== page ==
8. 1848 Age: 35 Elected Associate of Institution of Civil Engineers in June
  9. 1848 Age: 35 Death of his wife, Joanna.
  10. 1854-55 Age: 41-42 Travelled to Sebastopol on the invitation of the British Government to improve sanitary conditions for troops in the Crimea
  11. 1856 Age: 43 Published 'Report on the Establishment and present Condition of the Public Baths and Wash Houses in Liverpool'
  12. 1857 Age: 43 Transferred to Member of the Institution of Civil Engineers (MICE) in January
  13. 1860 Age: 46 Published "The Carpenter and Joiner's Assistant" in print through five editions until 1890
  14. 1871 Age: 57 Retired from post as Borough Engineer of Liverpool in May
  15. 1871 Age: 57 Died on 15 July in Liverpool, and buried in the Liverpool necropolis

His Legacy

The provision of sewerage in towns and cities is one of the greatest contributions that engineering has made to mankind. In relation to health, it stands up beside the discovery of penicillin. James Newlands was the pioneer of transformational integrated sewerage systems for public benefit. That is a legacy of first order importance. He can be recognised as the ‘father’ of public health engineering, and of municipal engineering.

More Information

Newlands, J. (1848) Report to the health committee of the borough of Liverpool, on the sewerage and other works, under the Sanitary Act. Liverpool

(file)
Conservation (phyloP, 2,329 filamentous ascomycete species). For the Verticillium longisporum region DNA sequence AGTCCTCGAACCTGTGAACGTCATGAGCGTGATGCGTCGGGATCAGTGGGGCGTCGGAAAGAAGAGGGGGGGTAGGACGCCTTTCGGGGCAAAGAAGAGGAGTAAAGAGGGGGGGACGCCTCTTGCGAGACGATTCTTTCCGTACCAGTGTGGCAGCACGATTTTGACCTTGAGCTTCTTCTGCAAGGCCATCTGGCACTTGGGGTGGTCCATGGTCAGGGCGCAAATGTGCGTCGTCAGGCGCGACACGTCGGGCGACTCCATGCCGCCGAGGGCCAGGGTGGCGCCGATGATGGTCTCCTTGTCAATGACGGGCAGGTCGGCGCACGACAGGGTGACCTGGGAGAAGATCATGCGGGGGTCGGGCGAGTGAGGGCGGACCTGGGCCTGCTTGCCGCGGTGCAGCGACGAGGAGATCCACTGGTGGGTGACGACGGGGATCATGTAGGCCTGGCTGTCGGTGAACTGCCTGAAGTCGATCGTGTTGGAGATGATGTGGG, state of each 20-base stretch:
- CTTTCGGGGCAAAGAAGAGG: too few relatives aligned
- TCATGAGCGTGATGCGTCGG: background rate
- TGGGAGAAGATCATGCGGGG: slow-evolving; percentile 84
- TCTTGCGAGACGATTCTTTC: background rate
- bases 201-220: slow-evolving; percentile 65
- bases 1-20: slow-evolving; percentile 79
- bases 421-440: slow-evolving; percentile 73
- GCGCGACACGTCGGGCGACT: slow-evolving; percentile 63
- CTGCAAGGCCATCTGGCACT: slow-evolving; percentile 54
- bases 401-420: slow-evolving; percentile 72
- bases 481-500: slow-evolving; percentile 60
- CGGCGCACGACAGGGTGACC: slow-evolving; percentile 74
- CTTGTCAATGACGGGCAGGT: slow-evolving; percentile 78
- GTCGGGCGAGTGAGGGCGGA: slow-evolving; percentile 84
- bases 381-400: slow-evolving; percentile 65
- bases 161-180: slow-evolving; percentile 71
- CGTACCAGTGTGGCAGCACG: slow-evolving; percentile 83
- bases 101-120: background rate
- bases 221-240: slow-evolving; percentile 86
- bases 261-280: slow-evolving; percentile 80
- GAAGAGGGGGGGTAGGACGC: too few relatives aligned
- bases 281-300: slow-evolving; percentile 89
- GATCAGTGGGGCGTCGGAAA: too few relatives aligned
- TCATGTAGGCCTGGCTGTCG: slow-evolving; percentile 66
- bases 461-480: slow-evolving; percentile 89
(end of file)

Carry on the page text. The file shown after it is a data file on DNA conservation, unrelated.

Newlands, J. (1856) Report on the Establishment and present Condition of the Public Baths and Wash Houses in Liverpool. Liverpool

Anon (1871) Memoir of James Newlands Proc. ICE. 33, pp227–31

Hamlin, C. (1993) James Newlands and the bounds of public health, Transactions of the Historic Society of Lancashire and Cheshire, 143, pp117–40

Sheard S, (2015) James Newlands and the origins of the municipal engineer. Proceedings of the Institution of Civil Engineers - Engineering History and Heritage, 168(2), 83-89. DOI: 10.1680/ehah.14.00008

Biographical Dictionary of Civil Engineers in Great Britain and Ireland Volume 2 1830–1890 James Newlands. (Cross-Rudkin PSM, Chrimes MM,Bailey MR et al. (eds)). Thomas Telford, London.

ODNB (free to UK Library Members)